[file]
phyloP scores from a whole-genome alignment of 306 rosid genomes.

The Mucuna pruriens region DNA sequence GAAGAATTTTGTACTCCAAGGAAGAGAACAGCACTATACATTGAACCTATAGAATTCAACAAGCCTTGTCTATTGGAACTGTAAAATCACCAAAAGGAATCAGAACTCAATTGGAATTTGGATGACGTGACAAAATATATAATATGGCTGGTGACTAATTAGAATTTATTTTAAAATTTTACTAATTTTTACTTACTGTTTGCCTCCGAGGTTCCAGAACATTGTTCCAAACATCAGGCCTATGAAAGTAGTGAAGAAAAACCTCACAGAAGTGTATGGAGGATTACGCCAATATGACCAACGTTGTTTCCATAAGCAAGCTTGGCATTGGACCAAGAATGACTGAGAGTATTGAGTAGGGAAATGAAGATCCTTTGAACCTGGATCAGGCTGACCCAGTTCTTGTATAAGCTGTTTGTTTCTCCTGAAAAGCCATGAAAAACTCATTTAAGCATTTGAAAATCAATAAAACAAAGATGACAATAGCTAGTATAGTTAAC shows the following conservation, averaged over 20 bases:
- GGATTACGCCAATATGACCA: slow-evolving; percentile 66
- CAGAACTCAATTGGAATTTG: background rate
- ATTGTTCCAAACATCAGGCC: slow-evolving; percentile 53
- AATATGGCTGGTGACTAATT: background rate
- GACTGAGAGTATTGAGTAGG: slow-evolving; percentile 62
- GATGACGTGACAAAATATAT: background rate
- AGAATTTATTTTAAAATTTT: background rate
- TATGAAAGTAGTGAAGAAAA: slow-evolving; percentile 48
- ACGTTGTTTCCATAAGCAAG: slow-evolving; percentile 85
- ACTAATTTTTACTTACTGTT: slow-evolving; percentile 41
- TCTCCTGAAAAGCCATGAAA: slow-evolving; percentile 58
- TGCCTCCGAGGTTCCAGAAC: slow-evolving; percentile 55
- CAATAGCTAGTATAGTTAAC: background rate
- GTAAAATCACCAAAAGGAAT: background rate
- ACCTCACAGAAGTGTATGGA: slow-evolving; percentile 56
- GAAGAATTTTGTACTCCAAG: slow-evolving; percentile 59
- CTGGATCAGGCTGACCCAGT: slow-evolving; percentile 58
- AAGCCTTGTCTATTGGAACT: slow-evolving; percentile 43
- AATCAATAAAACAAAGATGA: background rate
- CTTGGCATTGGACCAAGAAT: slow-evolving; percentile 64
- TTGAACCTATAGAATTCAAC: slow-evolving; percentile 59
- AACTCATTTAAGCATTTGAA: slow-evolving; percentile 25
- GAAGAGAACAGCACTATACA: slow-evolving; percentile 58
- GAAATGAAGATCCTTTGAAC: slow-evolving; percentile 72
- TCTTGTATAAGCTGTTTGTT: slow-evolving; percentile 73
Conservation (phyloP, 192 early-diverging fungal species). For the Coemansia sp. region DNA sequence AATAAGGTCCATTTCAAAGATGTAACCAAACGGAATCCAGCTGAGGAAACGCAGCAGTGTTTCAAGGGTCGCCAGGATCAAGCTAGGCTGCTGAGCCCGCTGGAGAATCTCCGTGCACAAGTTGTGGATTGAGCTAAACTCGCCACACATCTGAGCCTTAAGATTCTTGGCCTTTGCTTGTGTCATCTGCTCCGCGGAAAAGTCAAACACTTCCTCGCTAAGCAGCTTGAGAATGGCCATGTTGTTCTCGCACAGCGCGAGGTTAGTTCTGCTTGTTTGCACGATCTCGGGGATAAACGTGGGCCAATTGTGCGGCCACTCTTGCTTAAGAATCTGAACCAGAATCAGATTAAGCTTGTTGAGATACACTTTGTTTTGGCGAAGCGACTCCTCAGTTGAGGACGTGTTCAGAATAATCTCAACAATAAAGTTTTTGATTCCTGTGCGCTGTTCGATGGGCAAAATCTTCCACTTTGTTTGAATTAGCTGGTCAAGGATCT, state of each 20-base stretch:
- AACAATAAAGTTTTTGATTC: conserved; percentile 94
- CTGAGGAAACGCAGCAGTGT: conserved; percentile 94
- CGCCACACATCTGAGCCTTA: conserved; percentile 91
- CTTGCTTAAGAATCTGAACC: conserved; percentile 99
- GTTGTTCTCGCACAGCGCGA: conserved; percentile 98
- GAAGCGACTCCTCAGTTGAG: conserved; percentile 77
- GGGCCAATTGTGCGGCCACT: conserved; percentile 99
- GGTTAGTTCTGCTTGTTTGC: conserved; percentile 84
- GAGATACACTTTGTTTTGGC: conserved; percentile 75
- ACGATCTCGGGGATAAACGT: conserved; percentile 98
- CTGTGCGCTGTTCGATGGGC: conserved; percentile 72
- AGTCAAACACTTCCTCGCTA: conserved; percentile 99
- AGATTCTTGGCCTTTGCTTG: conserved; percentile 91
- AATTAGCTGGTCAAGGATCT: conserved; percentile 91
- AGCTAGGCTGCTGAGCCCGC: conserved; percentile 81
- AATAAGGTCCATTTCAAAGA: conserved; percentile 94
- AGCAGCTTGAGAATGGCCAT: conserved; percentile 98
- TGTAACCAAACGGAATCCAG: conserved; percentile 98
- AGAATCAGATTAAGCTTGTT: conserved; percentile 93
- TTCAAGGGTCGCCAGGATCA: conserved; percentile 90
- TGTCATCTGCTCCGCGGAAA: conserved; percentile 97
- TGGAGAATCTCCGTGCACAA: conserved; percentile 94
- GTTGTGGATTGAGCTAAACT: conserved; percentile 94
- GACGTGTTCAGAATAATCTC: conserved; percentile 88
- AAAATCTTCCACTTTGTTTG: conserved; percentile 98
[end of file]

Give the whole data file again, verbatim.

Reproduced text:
phyloP scores from a whole-genome alignment of 306 rosid genomes.

The Mucuna pruriens region DNA sequence GAAGAATTTTGTACTCCAAGGAAGAGAACAGCACTATACATTGAACCTATAGAATTCAACAAGCCTTGTCTATTGGAACTGTAAAATCACCAAAAGGAATCAGAACTCAATTGGAATTTGGATGACGTGACAAAATATATAATATGGCTGGTGACTAATTAGAATTTATTTTAAAATTTTACTAATTTTTACTTACTGTTTGCCTCCGAGGTTCCAGAACATTGTTCCAAACATCAGGCCTATGAAAGTAGTGAAGAAAAACCTCACAGAAGTGTATGGAGGATTACGCCAATATGACCAACGTTGTTTCCATAAGCAAGCTTGGCATTGGACCAAGAATGACTGAGAGTATTGAGTAGGGAAATGAAGATCCTTTGAACCTGGATCAGGCTGACCCAGTTCTTGTATAAGCTGTTTGTTTCTCCTGAAAAGCCATGAAAAACTCATTTAAGCATTTGAAAATCAATAAAACAAAGATGACAATAGCTAGTATAGTTAAC shows the following conservation, averaged over 20 bases:
- GGATTACGCCAATATGACCA: slow-evolving; percentile 66
- CAGAACTCAATTGGAATTTG: background rate
- ATTGTTCCAAACATCAGGCC: slow-evolving; percentile 53
- AATATGGCTGGTGACTAATT: background rate
- GACTGAGAGTATTGAGTAGG: slow-evolving; percentile 62
- GATGACGTGACAAAATATAT: background rate
- AGAATTTATTTTAAAATTTT: background rate
- TATGAAAGTAGTGAAGAAAA: slow-evolving; percentile 48
- ACGTTGTTTCCATAAGCAAG: slow-evolving; percentile 85
- ACTAATTTTTACTTACTGTT: slow-evolving; percentile 41
- TCTCCTGAAAAGCCATGAAA: slow-evolving; percentile 58
- TGCCTCCGAGGTTCCAGAAC: slow-evolving; percentile 55
- CAATAGCTAGTATAGTTAAC: background rate
- GTAAAATCACCAAAAGGAAT: background rate
- ACCTCACAGAAGTGTATGGA: slow-evolving; percentile 56
- GAAGAATTTTGTACTCCAAG: slow-evolving; percentile 59
- CTGGATCAGGCTGACCCAGT: slow-evolving; percentile 58
- AAGCCTTGTCTATTGGAACT: slow-evolving; percentile 43
- AATCAATAAAACAAAGATGA: background rate
- CTTGGCATTGGACCAAGAAT: slow-evolving; percentile 64
- TTGAACCTATAGAATTCAAC: slow-evolving; percentile 59
- AACTCATTTAAGCATTTGAA: slow-evolving; percentile 25
- GAAGAGAACAGCACTATACA: slow-evolving; percentile 58
- GAAATGAAGATCCTTTGAAC: slow-evolving; percentile 72
- TCTTGTATAAGCTGTTTGTT: slow-evolving; percentile 73
Conservation (phyloP, 192 early-diverging fungal species). For the Coemansia sp. region DNA sequence AATAAGGTCCATTTCAAAGATGTAACCAAACGGAATCCAGCTGAGGAAACGCAGCAGTGTTTCAAGGGTCGCCAGGATCAAGCTAGGCTGCTGAGCCCGCTGGAGAATCTCCGTGCACAAGTTGTGGATTGAGCTAAACTCGCCACACATCTGAGCCTTAAGATTCTTGGCCTTTGCTTGTGTCATCTGCTCCGCGGAAAAGTCAAACACTTCCTCGCTAAGCAGCTTGAGAATGGCCATGTTGTTCTCGCACAGCGCGAGGTTAGTTCTGCTTGTTTGCACGATCTCGGGGATAAACGTGGGCCAATTGTGCGGCCACTCTTGCTTAAGAATCTGAACCAGAATCAGATTAAGCTTGTTGAGATACACTTTGTTTTGGCGAAGCGACTCCTCAGTTGAGGACGTGTTCAGAATAATCTCAACAATAAAGTTTTTGATTCCTGTGCGCTGTTCGATGGGCAAAATCTTCCACTTTGTTTGAATTAGCTGGTCAAGGATCT, state of each 20-base stretch:
- AACAATAAAGTTTTTGATTC: conserved; percentile 94
- CTGAGGAAACGCAGCAGTGT: conserved; percentile 94
- CGCCACACATCTGAGCCTTA: conserved; percentile 91
- CTTGCTTAAGAATCTGAACC: conserved; percentile 99
- GTTGTTCTCGCACAGCGCGA: conserved; percentile 98
- GAAGCGACTCCTCAGTTGAG: conserved; percentile 77
- GGGCCAATTGTGCGGCCACT: conserved; percentile 99
- GGTTAGTTCTGCTTGTTTGC: conserved; percentile 84
- GAGATACACTTTGTTTTGGC: conserved; percentile 75
- ACGATCTCGGGGATAAACGT: conserved; percentile 98
- CTGTGCGCTGTTCGATGGGC: conserved; percentile 72
- AGTCAAACACTTCCTCGCTA: conserved; percentile 99
- AGATTCTTGGCCTTTGCTTG: conserved; percentile 91
- AATTAGCTGGTCAAGGATCT: conserved; percentile 91
- AGCTAGGCTGCTGAGCCCGC: conserved; percentile 81
- AATAAGGTCCATTTCAAAGA: conserved; percentile 94
- AGCAGCTTGAGAATGGCCAT: conserved; percentile 98
- TGTAACCAAACGGAATCCAG: conserved; percentile 98
- AGAATCAGATTAAGCTTGTT: conserved; percentile 93
- TTCAAGGGTCGCCAGGATCA: conserved; percentile 90
- TGTCATCTGCTCCGCGGAAA: conserved; percentile 97
- TGGAGAATCTCCGTGCACAA: conserved; percentile 94
- GTTGTGGATTGAGCTAAACT: conserved; percentile 94
- GACGTGTTCAGAATAATCTC: conserved; percentile 88
- AAAATCTTCCACTTTGTTTG: conserved; percentile 98